“Congress has protected Awlaki’s cellphone calls,” said Vicki Divoll, a former C.I.A. lawyer who now teaches at the United States Naval Academy. “But it has not provided any protections for his life. That makes no sense.”

Administration officials take the view that no legal or constitutional rights can protect Mr. Awlaki, a charismatic preacher who has said it is a religious duty to attack the United States and who the C.I.A. believes is actively plotting violence. The attempted bombing of Times Square on May 1 is the latest of more than a dozen terrorist plots in the West that investigators believe were inspired in part by Mr. Awlaki’s rhetoric.

“American citizenship doesn’t give you carte blanche to wage war against your own country,” said a counterterrorism official who discussed the classified program on condition of anonymity. “If you cast your lot with its enemies, you may well share their fate.”

President Obama, who campaigned for the presidency against George W. Bush-era interrogation and detention practices, has implicitly invited moral and legal scrutiny of his own policies.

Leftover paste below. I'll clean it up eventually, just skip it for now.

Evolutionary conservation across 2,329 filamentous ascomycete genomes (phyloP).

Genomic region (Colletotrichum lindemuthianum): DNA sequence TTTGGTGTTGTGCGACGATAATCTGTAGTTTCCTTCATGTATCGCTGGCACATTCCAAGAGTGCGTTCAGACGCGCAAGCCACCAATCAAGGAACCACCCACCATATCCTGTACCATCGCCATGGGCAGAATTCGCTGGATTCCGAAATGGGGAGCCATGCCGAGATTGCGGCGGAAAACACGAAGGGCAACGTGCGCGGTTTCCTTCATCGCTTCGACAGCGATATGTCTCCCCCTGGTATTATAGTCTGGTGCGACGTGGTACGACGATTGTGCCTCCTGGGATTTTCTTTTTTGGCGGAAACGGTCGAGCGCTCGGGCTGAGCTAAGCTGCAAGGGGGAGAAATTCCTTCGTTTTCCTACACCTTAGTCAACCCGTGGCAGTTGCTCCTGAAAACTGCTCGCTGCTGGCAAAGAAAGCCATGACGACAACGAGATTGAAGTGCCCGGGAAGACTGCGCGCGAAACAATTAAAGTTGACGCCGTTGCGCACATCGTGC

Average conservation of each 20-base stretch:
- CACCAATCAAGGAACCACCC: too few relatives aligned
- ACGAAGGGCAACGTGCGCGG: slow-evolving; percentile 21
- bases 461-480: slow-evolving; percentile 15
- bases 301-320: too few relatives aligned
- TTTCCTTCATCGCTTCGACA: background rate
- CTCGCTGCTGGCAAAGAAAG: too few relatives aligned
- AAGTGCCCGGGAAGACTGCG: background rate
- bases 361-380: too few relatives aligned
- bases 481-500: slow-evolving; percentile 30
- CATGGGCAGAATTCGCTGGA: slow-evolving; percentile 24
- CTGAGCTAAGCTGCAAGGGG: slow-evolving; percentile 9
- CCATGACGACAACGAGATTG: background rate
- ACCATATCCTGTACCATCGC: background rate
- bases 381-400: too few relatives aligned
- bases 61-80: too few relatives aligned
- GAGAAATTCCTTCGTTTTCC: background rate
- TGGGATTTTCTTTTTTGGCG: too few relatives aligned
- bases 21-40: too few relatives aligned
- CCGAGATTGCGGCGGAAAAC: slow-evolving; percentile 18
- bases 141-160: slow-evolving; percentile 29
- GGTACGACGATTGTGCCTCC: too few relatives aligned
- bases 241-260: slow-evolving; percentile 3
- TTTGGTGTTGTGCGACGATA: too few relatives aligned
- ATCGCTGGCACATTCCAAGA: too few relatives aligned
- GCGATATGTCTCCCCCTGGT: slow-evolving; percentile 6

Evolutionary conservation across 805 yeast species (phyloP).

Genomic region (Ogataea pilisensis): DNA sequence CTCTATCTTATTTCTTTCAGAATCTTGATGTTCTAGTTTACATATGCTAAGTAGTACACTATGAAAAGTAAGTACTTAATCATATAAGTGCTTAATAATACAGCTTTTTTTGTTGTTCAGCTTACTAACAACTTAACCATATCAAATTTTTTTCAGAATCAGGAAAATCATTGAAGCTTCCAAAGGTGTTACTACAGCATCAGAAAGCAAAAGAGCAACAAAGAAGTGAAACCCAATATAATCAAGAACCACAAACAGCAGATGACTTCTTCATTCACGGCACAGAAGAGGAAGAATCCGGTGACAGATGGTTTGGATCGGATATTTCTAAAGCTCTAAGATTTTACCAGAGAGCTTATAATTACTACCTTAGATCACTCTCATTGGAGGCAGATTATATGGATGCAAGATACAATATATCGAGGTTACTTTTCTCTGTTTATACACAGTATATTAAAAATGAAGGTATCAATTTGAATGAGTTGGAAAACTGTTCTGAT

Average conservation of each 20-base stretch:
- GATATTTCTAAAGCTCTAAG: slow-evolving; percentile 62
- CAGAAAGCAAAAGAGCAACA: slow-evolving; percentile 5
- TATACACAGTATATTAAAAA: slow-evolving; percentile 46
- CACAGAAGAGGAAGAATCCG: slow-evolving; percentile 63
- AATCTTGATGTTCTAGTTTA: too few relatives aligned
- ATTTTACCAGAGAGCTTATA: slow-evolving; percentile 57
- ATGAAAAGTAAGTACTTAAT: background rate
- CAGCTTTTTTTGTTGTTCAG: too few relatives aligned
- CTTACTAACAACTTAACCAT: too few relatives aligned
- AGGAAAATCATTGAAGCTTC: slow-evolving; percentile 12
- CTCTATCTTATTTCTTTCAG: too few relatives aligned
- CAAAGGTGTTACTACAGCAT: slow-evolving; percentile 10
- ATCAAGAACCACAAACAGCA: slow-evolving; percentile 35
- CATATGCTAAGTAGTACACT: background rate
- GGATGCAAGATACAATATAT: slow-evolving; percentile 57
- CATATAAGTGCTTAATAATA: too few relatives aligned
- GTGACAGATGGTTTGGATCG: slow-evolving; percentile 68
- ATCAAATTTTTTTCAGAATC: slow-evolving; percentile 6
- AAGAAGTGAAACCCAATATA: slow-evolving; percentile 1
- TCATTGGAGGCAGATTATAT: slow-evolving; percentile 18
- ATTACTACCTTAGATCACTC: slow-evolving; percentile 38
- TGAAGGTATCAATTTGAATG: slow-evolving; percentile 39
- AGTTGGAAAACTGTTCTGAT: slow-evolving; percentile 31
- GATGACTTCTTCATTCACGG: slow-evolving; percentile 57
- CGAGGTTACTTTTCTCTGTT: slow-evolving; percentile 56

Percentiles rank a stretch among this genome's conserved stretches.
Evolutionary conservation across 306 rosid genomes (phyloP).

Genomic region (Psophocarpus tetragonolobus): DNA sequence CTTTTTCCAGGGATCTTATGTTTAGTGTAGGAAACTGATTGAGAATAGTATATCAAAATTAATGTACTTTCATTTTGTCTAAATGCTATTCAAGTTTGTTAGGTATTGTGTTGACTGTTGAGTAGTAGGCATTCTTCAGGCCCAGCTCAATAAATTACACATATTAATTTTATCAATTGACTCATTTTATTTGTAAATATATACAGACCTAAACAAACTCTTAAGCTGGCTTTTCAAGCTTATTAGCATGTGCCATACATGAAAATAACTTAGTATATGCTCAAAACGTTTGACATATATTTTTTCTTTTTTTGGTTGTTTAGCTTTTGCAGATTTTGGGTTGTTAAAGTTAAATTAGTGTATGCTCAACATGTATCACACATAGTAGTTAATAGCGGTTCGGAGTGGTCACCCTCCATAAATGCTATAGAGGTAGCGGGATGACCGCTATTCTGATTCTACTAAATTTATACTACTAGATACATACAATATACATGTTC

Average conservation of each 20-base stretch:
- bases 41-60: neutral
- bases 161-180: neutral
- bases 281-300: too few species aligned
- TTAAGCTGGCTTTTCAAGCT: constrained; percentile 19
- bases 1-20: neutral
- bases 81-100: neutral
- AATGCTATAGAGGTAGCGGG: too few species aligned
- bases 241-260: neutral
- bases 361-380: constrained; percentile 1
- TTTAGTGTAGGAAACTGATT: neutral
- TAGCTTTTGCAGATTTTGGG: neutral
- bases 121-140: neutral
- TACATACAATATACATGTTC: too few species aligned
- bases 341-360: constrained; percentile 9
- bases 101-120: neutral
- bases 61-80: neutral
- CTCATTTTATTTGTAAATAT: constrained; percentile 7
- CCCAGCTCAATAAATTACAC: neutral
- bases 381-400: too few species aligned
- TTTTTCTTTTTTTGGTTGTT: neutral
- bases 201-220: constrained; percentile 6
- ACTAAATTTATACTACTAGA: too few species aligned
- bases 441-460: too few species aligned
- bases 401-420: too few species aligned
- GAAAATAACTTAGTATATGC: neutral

But like the debate over torture during the Bush administration, public discussion of what officials call targeted killing has been limited by the secrecy of the C.I.A. drone program. Representative John F. Tierney, who on April 28 held the first Congressional hearing focused on the lawfulness of targeted killing, said he was determined to air the contentious questions publicly and possibly seek legislation to govern such operations.

The reported targeting of Mr. Awlaki “certainly raises the question of what rights a citizen has and what steps must be taken before he’s put on the list,” said Mr. Tierney, Democrat of Massachusetts and chairman of a House subcommittee on national security.